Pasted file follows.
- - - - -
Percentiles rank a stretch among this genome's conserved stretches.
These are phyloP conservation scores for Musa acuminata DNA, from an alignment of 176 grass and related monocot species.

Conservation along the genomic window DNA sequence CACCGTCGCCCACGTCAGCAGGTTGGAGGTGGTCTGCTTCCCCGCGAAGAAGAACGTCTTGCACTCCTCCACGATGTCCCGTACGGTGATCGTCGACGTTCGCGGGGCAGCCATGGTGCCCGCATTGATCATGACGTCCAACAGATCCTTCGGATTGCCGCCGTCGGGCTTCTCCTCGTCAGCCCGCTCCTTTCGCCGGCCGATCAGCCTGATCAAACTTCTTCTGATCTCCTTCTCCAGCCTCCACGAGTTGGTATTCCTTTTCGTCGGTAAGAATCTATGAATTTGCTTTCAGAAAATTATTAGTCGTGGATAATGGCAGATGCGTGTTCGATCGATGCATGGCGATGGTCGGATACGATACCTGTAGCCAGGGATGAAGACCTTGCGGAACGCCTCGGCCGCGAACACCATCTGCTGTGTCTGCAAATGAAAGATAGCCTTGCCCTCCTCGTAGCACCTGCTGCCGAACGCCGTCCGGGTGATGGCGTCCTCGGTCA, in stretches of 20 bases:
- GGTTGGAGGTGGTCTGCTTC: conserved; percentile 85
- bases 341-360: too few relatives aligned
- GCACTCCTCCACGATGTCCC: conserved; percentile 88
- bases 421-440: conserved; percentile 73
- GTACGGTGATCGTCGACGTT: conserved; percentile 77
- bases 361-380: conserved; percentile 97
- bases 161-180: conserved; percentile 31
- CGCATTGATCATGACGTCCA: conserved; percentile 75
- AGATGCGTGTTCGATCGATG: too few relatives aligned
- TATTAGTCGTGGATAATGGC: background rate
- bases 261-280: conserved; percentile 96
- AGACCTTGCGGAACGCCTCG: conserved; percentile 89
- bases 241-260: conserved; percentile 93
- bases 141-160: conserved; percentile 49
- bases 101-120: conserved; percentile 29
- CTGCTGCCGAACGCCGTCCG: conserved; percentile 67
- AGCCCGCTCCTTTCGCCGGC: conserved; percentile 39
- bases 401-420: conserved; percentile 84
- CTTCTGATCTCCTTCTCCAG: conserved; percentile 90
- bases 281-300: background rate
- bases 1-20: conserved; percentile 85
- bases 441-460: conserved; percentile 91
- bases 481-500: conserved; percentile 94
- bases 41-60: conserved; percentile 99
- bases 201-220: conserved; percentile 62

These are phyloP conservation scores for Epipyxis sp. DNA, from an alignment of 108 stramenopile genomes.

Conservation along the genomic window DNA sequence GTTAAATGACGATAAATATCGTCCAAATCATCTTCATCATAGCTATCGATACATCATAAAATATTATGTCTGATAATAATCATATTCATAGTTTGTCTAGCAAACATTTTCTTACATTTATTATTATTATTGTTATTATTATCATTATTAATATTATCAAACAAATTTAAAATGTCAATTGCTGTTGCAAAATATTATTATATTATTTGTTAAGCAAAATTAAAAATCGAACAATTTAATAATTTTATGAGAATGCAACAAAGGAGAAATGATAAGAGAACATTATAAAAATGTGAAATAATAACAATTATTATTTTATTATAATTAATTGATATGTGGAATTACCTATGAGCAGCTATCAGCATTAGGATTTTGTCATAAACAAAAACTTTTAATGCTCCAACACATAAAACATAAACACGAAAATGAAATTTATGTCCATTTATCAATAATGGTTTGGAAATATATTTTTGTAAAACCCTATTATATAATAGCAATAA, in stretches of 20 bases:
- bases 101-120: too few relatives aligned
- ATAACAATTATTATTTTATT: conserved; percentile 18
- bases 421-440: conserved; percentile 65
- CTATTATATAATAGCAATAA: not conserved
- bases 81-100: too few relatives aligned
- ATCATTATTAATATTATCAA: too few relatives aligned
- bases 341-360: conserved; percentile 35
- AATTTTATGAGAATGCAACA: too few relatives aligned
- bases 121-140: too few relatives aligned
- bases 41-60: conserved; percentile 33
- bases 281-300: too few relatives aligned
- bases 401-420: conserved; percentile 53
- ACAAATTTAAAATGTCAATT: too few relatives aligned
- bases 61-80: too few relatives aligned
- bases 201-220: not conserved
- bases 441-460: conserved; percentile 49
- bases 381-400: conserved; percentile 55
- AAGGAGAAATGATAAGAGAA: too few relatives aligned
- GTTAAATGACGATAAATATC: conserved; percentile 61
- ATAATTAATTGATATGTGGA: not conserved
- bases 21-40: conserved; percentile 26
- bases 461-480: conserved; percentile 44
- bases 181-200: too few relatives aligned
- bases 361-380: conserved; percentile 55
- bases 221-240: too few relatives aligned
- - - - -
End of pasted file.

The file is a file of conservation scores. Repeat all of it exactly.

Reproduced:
Percentiles rank a stretch among this genome's conserved stretches.
These are phyloP conservation scores for Musa acuminata DNA, from an alignment of 176 grass and related monocot species.

Conservation along the genomic window DNA sequence CACCGTCGCCCACGTCAGCAGGTTGGAGGTGGTCTGCTTCCCCGCGAAGAAGAACGTCTTGCACTCCTCCACGATGTCCCGTACGGTGATCGTCGACGTTCGCGGGGCAGCCATGGTGCCCGCATTGATCATGACGTCCAACAGATCCTTCGGATTGCCGCCGTCGGGCTTCTCCTCGTCAGCCCGCTCCTTTCGCCGGCCGATCAGCCTGATCAAACTTCTTCTGATCTCCTTCTCCAGCCTCCACGAGTTGGTATTCCTTTTCGTCGGTAAGAATCTATGAATTTGCTTTCAGAAAATTATTAGTCGTGGATAATGGCAGATGCGTGTTCGATCGATGCATGGCGATGGTCGGATACGATACCTGTAGCCAGGGATGAAGACCTTGCGGAACGCCTCGGCCGCGAACACCATCTGCTGTGTCTGCAAATGAAAGATAGCCTTGCCCTCCTCGTAGCACCTGCTGCCGAACGCCGTCCGGGTGATGGCGTCCTCGGTCA, in stretches of 20 bases:
- GGTTGGAGGTGGTCTGCTTC: conserved; percentile 85
- bases 341-360: too few relatives aligned
- GCACTCCTCCACGATGTCCC: conserved; percentile 88
- bases 421-440: conserved; percentile 73
- GTACGGTGATCGTCGACGTT: conserved; percentile 77
- bases 361-380: conserved; percentile 97
- bases 161-180: conserved; percentile 31
- CGCATTGATCATGACGTCCA: conserved; percentile 75
- AGATGCGTGTTCGATCGATG: too few relatives aligned
- TATTAGTCGTGGATAATGGC: background rate
- bases 261-280: conserved; percentile 96
- AGACCTTGCGGAACGCCTCG: conserved; percentile 89
- bases 241-260: conserved; percentile 93
- bases 141-160: conserved; percentile 49
- bases 101-120: conserved; percentile 29
- CTGCTGCCGAACGCCGTCCG: conserved; percentile 67
- AGCCCGCTCCTTTCGCCGGC: conserved; percentile 39
- bases 401-420: conserved; percentile 84
- CTTCTGATCTCCTTCTCCAG: conserved; percentile 90
- bases 281-300: background rate
- bases 1-20: conserved; percentile 85
- bases 441-460: conserved; percentile 91
- bases 481-500: conserved; percentile 94
- bases 41-60: conserved; percentile 99
- bases 201-220: conserved; percentile 62

These are phyloP conservation scores for Epipyxis sp. DNA, from an alignment of 108 stramenopile genomes.

Conservation along the genomic window DNA sequence GTTAAATGACGATAAATATCGTCCAAATCATCTTCATCATAGCTATCGATACATCATAAAATATTATGTCTGATAATAATCATATTCATAGTTTGTCTAGCAAACATTTTCTTACATTTATTATTATTATTGTTATTATTATCATTATTAATATTATCAAACAAATTTAAAATGTCAATTGCTGTTGCAAAATATTATTATATTATTTGTTAAGCAAAATTAAAAATCGAACAATTTAATAATTTTATGAGAATGCAACAAAGGAGAAATGATAAGAGAACATTATAAAAATGTGAAATAATAACAATTATTATTTTATTATAATTAATTGATATGTGGAATTACCTATGAGCAGCTATCAGCATTAGGATTTTGTCATAAACAAAAACTTTTAATGCTCCAACACATAAAACATAAACACGAAAATGAAATTTATGTCCATTTATCAATAATGGTTTGGAAATATATTTTTGTAAAACCCTATTATATAATAGCAATAA, in stretches of 20 bases:
- bases 101-120: too few relatives aligned
- ATAACAATTATTATTTTATT: conserved; percentile 18
- bases 421-440: conserved; percentile 65
- CTATTATATAATAGCAATAA: not conserved
- bases 81-100: too few relatives aligned
- ATCATTATTAATATTATCAA: too few relatives aligned
- bases 341-360: conserved; percentile 35
- AATTTTATGAGAATGCAACA: too few relatives aligned
- bases 121-140: too few relatives aligned
- bases 41-60: conserved; percentile 33
- bases 281-300: too few relatives aligned
- bases 401-420: conserved; percentile 53
- ACAAATTTAAAATGTCAATT: too few relatives aligned
- bases 61-80: too few relatives aligned
- bases 201-220: not conserved
- bases 441-460: conserved; percentile 49
- bases 381-400: conserved; percentile 55
- AAGGAGAAATGATAAGAGAA: too few relatives aligned
- GTTAAATGACGATAAATATC: conserved; percentile 61
- ATAATTAATTGATATGTGGA: not conserved
- bases 21-40: conserved; percentile 26
- bases 461-480: conserved; percentile 44
- bases 181-200: too few relatives aligned
- bases 361-380: conserved; percentile 55
- bases 221-240: too few relatives aligned